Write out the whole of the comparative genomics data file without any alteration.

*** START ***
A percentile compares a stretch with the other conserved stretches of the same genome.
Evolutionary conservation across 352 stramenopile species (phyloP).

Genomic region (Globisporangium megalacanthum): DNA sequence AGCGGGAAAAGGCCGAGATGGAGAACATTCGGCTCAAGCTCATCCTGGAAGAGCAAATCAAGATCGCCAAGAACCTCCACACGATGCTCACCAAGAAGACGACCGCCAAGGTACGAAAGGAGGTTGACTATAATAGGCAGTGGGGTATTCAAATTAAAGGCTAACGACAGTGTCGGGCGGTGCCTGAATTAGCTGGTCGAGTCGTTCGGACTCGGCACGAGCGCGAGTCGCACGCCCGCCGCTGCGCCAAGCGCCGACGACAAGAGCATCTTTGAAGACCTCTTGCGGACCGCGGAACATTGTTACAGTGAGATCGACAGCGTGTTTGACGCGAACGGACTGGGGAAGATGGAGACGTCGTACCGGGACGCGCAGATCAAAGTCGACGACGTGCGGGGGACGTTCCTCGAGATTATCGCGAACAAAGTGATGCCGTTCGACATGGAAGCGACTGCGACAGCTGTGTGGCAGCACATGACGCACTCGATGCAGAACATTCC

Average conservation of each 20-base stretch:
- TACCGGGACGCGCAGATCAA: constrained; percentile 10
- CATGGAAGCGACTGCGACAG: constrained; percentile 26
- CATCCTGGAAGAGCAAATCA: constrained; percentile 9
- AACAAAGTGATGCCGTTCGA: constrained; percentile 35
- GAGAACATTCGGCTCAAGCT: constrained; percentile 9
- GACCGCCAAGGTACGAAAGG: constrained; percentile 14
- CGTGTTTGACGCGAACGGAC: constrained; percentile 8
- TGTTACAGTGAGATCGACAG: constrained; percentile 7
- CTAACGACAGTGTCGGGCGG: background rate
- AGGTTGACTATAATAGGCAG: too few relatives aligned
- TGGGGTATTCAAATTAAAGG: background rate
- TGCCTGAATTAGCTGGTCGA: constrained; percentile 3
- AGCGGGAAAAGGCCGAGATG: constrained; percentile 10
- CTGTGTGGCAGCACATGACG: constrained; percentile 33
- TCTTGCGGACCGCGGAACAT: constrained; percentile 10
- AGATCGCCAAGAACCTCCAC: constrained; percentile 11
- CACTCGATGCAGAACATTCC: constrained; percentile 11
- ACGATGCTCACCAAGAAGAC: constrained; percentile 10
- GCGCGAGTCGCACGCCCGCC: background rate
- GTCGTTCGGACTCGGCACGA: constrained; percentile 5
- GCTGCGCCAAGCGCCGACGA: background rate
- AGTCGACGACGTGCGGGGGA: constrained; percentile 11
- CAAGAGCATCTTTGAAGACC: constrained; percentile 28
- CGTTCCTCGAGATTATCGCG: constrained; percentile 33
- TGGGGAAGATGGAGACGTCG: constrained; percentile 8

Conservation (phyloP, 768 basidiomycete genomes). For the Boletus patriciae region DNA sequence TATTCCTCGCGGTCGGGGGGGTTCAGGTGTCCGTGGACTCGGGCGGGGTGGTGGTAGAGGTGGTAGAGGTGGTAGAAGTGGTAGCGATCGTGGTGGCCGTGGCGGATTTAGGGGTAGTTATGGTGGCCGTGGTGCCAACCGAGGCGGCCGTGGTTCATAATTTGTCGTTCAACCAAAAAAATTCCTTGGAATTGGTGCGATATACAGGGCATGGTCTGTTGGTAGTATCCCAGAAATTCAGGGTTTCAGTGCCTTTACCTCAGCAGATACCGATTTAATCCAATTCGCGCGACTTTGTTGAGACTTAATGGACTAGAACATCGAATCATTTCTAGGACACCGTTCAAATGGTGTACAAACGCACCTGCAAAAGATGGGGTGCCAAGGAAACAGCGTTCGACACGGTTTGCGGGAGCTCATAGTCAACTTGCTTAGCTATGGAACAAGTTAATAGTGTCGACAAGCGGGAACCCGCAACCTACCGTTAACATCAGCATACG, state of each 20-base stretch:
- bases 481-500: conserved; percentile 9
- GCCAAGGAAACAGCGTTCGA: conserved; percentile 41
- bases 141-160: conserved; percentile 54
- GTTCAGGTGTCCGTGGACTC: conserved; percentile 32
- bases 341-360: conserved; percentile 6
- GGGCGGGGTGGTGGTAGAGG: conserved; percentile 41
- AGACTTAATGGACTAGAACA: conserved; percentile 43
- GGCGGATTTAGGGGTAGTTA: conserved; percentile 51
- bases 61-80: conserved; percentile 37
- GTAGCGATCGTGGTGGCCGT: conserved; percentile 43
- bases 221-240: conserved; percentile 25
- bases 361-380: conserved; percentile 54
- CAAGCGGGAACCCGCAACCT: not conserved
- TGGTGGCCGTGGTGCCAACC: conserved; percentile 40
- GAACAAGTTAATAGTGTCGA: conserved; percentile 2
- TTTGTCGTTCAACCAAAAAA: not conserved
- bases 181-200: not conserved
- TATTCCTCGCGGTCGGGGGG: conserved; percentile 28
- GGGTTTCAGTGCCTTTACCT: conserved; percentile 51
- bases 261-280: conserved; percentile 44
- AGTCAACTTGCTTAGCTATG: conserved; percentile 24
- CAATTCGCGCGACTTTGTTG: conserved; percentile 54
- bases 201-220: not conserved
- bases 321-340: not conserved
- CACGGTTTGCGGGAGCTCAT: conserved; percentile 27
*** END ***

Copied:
A percentile compares a stretch with the other conserved stretches of the same genome.
Evolutionary conservation across 352 stramenopile species (phyloP).

Genomic region (Globisporangium megalacanthum): DNA sequence AGCGGGAAAAGGCCGAGATGGAGAACATTCGGCTCAAGCTCATCCTGGAAGAGCAAATCAAGATCGCCAAGAACCTCCACACGATGCTCACCAAGAAGACGACCGCCAAGGTACGAAAGGAGGTTGACTATAATAGGCAGTGGGGTATTCAAATTAAAGGCTAACGACAGTGTCGGGCGGTGCCTGAATTAGCTGGTCGAGTCGTTCGGACTCGGCACGAGCGCGAGTCGCACGCCCGCCGCTGCGCCAAGCGCCGACGACAAGAGCATCTTTGAAGACCTCTTGCGGACCGCGGAACATTGTTACAGTGAGATCGACAGCGTGTTTGACGCGAACGGACTGGGGAAGATGGAGACGTCGTACCGGGACGCGCAGATCAAAGTCGACGACGTGCGGGGGACGTTCCTCGAGATTATCGCGAACAAAGTGATGCCGTTCGACATGGAAGCGACTGCGACAGCTGTGTGGCAGCACATGACGCACTCGATGCAGAACATTCC

Average conservation of each 20-base stretch:
- TACCGGGACGCGCAGATCAA: constrained; percentile 10
- CATGGAAGCGACTGCGACAG: constrained; percentile 26
- CATCCTGGAAGAGCAAATCA: constrained; percentile 9
- AACAAAGTGATGCCGTTCGA: constrained; percentile 35
- GAGAACATTCGGCTCAAGCT: constrained; percentile 9
- GACCGCCAAGGTACGAAAGG: constrained; percentile 14
- CGTGTTTGACGCGAACGGAC: constrained; percentile 8
- TGTTACAGTGAGATCGACAG: constrained; percentile 7
- CTAACGACAGTGTCGGGCGG: background rate
- AGGTTGACTATAATAGGCAG: too few relatives aligned
- TGGGGTATTCAAATTAAAGG: background rate
- TGCCTGAATTAGCTGGTCGA: constrained; percentile 3
- AGCGGGAAAAGGCCGAGATG: constrained; percentile 10
- CTGTGTGGCAGCACATGACG: constrained; percentile 33
- TCTTGCGGACCGCGGAACAT: constrained; percentile 10
- AGATCGCCAAGAACCTCCAC: constrained; percentile 11
- CACTCGATGCAGAACATTCC: constrained; percentile 11
- ACGATGCTCACCAAGAAGAC: constrained; percentile 10
- GCGCGAGTCGCACGCCCGCC: background rate
- GTCGTTCGGACTCGGCACGA: constrained; percentile 5
- GCTGCGCCAAGCGCCGACGA: background rate
- AGTCGACGACGTGCGGGGGA: constrained; percentile 11
- CAAGAGCATCTTTGAAGACC: constrained; percentile 28
- CGTTCCTCGAGATTATCGCG: constrained; percentile 33
- TGGGGAAGATGGAGACGTCG: constrained; percentile 8

Conservation (phyloP, 768 basidiomycete genomes). For the Boletus patriciae region DNA sequence TATTCCTCGCGGTCGGGGGGGTTCAGGTGTCCGTGGACTCGGGCGGGGTGGTGGTAGAGGTGGTAGAGGTGGTAGAAGTGGTAGCGATCGTGGTGGCCGTGGCGGATTTAGGGGTAGTTATGGTGGCCGTGGTGCCAACCGAGGCGGCCGTGGTTCATAATTTGTCGTTCAACCAAAAAAATTCCTTGGAATTGGTGCGATATACAGGGCATGGTCTGTTGGTAGTATCCCAGAAATTCAGGGTTTCAGTGCCTTTACCTCAGCAGATACCGATTTAATCCAATTCGCGCGACTTTGTTGAGACTTAATGGACTAGAACATCGAATCATTTCTAGGACACCGTTCAAATGGTGTACAAACGCACCTGCAAAAGATGGGGTGCCAAGGAAACAGCGTTCGACACGGTTTGCGGGAGCTCATAGTCAACTTGCTTAGCTATGGAACAAGTTAATAGTGTCGACAAGCGGGAACCCGCAACCTACCGTTAACATCAGCATACG, state of each 20-base stretch:
- bases 481-500: conserved; percentile 9
- GCCAAGGAAACAGCGTTCGA: conserved; percentile 41
- bases 141-160: conserved; percentile 54
- GTTCAGGTGTCCGTGGACTC: conserved; percentile 32
- bases 341-360: conserved; percentile 6
- GGGCGGGGTGGTGGTAGAGG: conserved; percentile 41
- AGACTTAATGGACTAGAACA: conserved; percentile 43
- GGCGGATTTAGGGGTAGTTA: conserved; percentile 51
- bases 61-80: conserved; percentile 37
- GTAGCGATCGTGGTGGCCGT: conserved; percentile 43
- bases 221-240: conserved; percentile 25
- bases 361-380: conserved; percentile 54
- CAAGCGGGAACCCGCAACCT: not conserved
- TGGTGGCCGTGGTGCCAACC: conserved; percentile 40
- GAACAAGTTAATAGTGTCGA: conserved; percentile 2
- TTTGTCGTTCAACCAAAAAA: not conserved
- bases 181-200: not conserved
- TATTCCTCGCGGTCGGGGGG: conserved; percentile 28
- GGGTTTCAGTGCCTTTACCT: conserved; percentile 51
- bases 261-280: conserved; percentile 44
- AGTCAACTTGCTTAGCTATG: conserved; percentile 24
- CAATTCGCGCGACTTTGTTG: conserved; percentile 54
- bases 201-220: not conserved
- bases 321-340: not conserved
- CACGGTTTGCGGGAGCTCAT: conserved; percentile 27